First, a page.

In fact, there is only one, unbreakable rule when it comes to chili-making: do not skimp on the cumin! You can adjust this seasoning, that ingredient, but the cumin is essential.

Once we were at a friend’s for a Super Bowl party. I took one sniff of his chili and knew it would be good. The cumin was right there. He seemed surprised that I knew about the cumin rule. I think he doesn’t get out enough.

A note about heat. My husband loves his food very spicy. I am more of a medium, and this recipe reflects my tastes. As you review the list of ingredients, take your personal tastes into consideration. You can always start on the careful side and adjust the seasonings as you go.

Everything Gumbo

For the gluten-free eater, gumbo is one of those foods we will likely never enjoy in a restaurant. At the heart of this dish is the classic New Orleans-style roux — a mix of flour and oil cooked until it is a rich, deep brown. Roux is synonymous with gumbo.

But I love gumbo, and knew I could make an excellent dish using gluten-free flour, specifically, in my case, Bob’s Red Mill All-Purpose GF flour. I also borrowed a trick from Alton Brown, using my oven to build my roux. This allowed me to do all my prep work while the roux turned a gorgeous shade of chocolate brown.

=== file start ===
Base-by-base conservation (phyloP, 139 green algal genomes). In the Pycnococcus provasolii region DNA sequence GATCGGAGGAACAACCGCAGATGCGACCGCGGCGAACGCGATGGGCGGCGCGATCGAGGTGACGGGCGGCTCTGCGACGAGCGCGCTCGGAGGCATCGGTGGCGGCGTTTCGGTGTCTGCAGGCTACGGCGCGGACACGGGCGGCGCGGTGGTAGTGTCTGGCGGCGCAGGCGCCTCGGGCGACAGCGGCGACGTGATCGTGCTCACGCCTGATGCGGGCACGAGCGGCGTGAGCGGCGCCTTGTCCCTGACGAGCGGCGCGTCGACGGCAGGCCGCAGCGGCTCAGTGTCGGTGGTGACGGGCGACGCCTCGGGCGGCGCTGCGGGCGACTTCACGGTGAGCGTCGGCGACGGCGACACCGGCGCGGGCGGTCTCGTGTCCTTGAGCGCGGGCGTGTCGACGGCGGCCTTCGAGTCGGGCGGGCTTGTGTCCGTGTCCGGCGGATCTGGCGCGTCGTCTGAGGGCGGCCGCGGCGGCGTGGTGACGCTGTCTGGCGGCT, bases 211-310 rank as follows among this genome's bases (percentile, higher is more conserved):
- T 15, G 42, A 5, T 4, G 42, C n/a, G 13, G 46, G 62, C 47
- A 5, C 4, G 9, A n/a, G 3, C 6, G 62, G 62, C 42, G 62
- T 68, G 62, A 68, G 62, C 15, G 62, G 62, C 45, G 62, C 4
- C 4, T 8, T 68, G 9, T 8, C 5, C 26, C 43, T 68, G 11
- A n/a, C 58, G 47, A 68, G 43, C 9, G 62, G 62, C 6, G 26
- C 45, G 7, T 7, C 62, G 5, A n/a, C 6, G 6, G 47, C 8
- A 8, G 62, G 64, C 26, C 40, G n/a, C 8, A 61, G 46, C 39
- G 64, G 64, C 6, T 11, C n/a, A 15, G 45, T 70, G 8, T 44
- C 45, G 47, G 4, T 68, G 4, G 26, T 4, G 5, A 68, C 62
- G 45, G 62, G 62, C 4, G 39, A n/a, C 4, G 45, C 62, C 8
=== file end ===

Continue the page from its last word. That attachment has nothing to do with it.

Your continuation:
You can make chicken gumbo, shrimp gumbo, vegetarian gumbo, gumbo with okra, without okra. It’s your gumbo. This recipe has everything but the okra (which I prefer served on the side, lightly fried rather than in the stew itself). As a bonus, gumbo served over steamed rice makes an impressive they’ll-never-guess-it’s-GF party dish!

Chicken with Sour Cream Sauce

Yeah, I know. Another chicken and sauce recipe. What can I say? I love dressing up plain chicken to make it special. Particularly chicken breasts. Of course, this recipe can be made with any type of boneless, skinless cut of chicken. Which is great because the grocery stores of the world have just realized that customers adore chicken thighs!

Chicken with Vinegar Sauce

I love chicken. I love vinegar. I love chicken and vinegar together. I love it so much that when I cleaned out my recipe clippings a few weeks ago, I had, in addition to my own recipe, three others from various publications. Clearly I’m not alone in my love of this flavor combination.

This meal packs a lot of flavor and adds a note of elegance to a weeknight or weekend meal. Make sure you plan for leftovers!

As with all my recipes, adjust the proportions to suit your needs, but you probably won’t need to increase the amount of vinegar — one cup is the maximum you’ll need for most meals. And the chicken stock and heavy cream are about right as well…unless you are feeding a small crowd.

If you love garlic (and who doesn’t?), the cloves come out of the pot soft and a bit pickled, so don’t be afraid to add some extra.